Skip to content

Senate Democrats Tell Obama He May Need to Hike Debt Limit on His Own

Senate Democratic leaders urged President Barack Obama on Friday to be prepared to lift the debt ceiling “without congressional approval” if Republicans block legislation and default is imminent.

The letter from Majority Leader Harry Reid of Nevada and other Democratic leaders signaled they are taking seriously warnings from Republicans who have said they might be willing to see the government shut down rather than allowing a debt ceiling increase without concessions from Obama on spending cuts.

The letter also signed by Majority Leader Richard J. Durbin of Illinois, Charles E. Schumer of New York and Patty Murray of Washington counters the GOP threat with an equally tough stance, saying the president should “take any lawful steps” needed to avoid default.

Senate Minority Leader Mitch McConnell, R-Ky., called the Democratic leaders’ position “not only the height of irresponsibility, but also a guarantee that our national debt crisis will only get worse.”

The government hit the debt celing at the end of December, but the Treasury has said that “extraordinary measures” will delay a crisis until about the end of February.

House Speaker John A. Boehner, R-Ohio, has said he will push for a dollar in spending cuts for every new dollar in borrowing authority, a formula he came up with during last year’s debt ceiling debate. “The American people will not tolerate an increase in the debt limit without spending cuts and reforms,” Boehner aide Michael Steel said in response to the Democrats’ letter. “Washington Democrats must stop spending money we don’t have.”

Some GOP lawmakers have said the Treasury Department could prioritize debt payments to minimize the impact of default. But Treasury officials say they have no such authority.

The Senate Democratic leaders told Obama not to assume Republicans will relent. “In the event that Republicans make good on their threat by failing to act, or by moving unilaterally to pass a debt limit extension only as part of unbalanced or unreasonable legislation, we believe you must be willing to take any lawful steps to ensure that America does not break its promises and trigger a global economic crisis — without congressional approval, if necessary,” they wrote.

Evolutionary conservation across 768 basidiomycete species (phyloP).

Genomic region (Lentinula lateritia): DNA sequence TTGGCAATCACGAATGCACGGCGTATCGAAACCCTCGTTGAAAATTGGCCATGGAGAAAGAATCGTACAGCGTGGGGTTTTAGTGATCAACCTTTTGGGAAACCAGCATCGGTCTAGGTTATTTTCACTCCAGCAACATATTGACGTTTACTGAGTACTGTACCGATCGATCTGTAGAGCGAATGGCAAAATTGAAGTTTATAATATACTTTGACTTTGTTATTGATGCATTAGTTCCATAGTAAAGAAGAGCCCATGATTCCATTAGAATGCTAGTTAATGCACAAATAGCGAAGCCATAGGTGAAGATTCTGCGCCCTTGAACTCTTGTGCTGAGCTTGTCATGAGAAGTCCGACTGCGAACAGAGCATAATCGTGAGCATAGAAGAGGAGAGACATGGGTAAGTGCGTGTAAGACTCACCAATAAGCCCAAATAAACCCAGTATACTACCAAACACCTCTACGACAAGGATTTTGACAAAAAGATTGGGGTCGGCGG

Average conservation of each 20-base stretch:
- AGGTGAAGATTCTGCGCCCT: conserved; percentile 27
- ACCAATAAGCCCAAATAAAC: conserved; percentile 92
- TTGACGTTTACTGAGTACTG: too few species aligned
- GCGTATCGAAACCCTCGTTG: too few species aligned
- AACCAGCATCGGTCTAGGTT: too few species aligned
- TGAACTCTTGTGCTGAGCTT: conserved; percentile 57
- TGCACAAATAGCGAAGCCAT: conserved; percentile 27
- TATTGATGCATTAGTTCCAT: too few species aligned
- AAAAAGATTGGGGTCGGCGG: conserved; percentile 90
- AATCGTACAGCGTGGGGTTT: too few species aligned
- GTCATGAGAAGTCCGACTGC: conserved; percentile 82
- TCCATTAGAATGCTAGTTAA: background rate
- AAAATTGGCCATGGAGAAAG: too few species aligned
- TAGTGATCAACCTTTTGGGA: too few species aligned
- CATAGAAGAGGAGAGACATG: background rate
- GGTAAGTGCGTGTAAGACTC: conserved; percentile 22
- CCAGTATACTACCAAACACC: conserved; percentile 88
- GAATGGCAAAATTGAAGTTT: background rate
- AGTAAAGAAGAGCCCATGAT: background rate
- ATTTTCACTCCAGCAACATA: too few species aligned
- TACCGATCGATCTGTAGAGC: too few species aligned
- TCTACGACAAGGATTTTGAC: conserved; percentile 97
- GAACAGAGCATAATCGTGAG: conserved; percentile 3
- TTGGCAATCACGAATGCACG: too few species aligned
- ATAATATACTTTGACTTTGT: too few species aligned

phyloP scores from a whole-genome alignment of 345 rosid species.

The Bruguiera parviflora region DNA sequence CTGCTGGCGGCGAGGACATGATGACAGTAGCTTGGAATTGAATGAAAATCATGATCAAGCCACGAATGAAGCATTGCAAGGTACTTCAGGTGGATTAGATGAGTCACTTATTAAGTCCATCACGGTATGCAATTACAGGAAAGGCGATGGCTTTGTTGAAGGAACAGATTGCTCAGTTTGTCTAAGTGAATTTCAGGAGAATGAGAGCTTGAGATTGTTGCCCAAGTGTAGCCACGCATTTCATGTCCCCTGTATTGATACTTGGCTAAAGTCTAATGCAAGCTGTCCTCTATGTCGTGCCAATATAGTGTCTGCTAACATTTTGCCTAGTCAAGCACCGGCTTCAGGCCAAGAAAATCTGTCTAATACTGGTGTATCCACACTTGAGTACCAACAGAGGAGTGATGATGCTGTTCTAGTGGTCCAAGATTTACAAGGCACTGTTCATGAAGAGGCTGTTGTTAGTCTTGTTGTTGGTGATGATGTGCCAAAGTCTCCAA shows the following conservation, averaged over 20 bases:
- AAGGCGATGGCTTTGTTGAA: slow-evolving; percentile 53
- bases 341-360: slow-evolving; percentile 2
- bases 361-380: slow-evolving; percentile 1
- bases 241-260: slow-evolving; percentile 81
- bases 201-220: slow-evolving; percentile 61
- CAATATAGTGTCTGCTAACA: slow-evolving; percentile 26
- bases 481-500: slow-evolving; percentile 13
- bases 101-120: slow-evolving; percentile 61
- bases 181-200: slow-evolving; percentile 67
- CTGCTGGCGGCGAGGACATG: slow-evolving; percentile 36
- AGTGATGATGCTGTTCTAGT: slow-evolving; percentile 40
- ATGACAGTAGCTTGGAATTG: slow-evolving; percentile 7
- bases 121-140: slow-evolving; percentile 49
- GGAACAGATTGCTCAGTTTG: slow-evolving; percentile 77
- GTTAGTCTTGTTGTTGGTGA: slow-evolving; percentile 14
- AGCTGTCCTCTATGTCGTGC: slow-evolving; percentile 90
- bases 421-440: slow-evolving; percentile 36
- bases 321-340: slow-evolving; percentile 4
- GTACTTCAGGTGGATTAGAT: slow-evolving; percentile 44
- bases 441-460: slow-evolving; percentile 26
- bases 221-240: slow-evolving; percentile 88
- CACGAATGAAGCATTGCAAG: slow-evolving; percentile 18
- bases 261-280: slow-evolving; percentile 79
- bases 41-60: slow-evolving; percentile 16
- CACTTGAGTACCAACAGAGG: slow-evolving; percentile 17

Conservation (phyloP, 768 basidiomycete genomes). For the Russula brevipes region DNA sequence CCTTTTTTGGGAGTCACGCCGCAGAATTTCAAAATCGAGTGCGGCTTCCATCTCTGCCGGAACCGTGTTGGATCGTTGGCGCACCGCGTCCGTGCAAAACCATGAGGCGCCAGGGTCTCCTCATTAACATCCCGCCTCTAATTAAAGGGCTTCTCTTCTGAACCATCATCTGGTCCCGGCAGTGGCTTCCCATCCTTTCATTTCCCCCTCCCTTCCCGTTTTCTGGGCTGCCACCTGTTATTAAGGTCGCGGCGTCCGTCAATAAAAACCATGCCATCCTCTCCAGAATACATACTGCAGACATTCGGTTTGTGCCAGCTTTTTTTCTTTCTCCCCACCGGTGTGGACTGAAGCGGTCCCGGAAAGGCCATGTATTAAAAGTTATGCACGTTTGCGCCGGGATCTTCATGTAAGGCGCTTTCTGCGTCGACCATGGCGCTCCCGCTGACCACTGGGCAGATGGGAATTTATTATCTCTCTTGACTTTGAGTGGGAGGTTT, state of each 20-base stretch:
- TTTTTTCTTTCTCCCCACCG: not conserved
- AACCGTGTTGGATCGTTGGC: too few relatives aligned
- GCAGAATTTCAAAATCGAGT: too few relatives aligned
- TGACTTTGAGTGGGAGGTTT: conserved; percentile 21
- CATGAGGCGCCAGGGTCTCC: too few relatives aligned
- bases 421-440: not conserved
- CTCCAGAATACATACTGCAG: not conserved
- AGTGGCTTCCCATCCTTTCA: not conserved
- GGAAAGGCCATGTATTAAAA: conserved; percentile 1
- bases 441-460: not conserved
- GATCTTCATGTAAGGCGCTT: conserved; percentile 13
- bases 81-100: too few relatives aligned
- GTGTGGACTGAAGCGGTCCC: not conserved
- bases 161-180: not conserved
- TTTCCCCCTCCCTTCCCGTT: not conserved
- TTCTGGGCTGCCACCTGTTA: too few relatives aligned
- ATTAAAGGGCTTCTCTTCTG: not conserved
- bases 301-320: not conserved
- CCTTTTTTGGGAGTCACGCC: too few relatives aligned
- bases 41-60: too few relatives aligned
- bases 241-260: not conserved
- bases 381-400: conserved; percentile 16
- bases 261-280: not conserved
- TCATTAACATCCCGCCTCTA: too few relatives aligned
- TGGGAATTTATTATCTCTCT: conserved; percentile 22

Some Democrats, including House Minority Leader Nancy Pelosi, say the president should invoke authority under the 14th Amendment to the Constitution to continue spending money authorized by Congress.

Others have urged the administration to mint a $1 trillion denomination coin, which could be deposited in the Federal Reserve to offset obligations. The Treasury secretary has legal authority to mint platinum coins of any denomination. Asked about the coin idea Thursday, White House Press Secretary Jay Carney did not rule it out. But he said Congress should increase the debt limit.

“There is no plan B. There is no backup plan,” Carney said. “The only option is for Congress to do its job.”

Carney also said the administration stands by its opinion that the 14th Amendment — which includes a clause saying the public debt shall not be questioned — does not give the president authority to ignore the debt limit. “Our position on the 14th Amendment has not changed. Congress has the responsibility and the sole authority to raise the debt ceiling,” he said.

In their letter, the Senate Democrats suggested Obama might have to take what would be an explosive action because of the inability of Boehner and McConnell to control their conferences. “It is hard to imagine that the speaker and Leader McConnell would really follow through on their threat to let our nation default on its debts. They are responsible leaders who know better,” the Democratic senators wrote. “Sadly, some of their Republican colleagues do not.”

Recent Stories

House passes $95.3B aid package for Ukraine, Israel, Taiwan

Senate sends surveillance reauthorization bill to Biden’s desk

Five races to watch in Pennsylvania primaries on Tuesday

‘You talk too much’— Congressional Hits and Misses

Senators seek changes to spy program reauthorization bill

Editor’s Note: Congress and the coalition-curious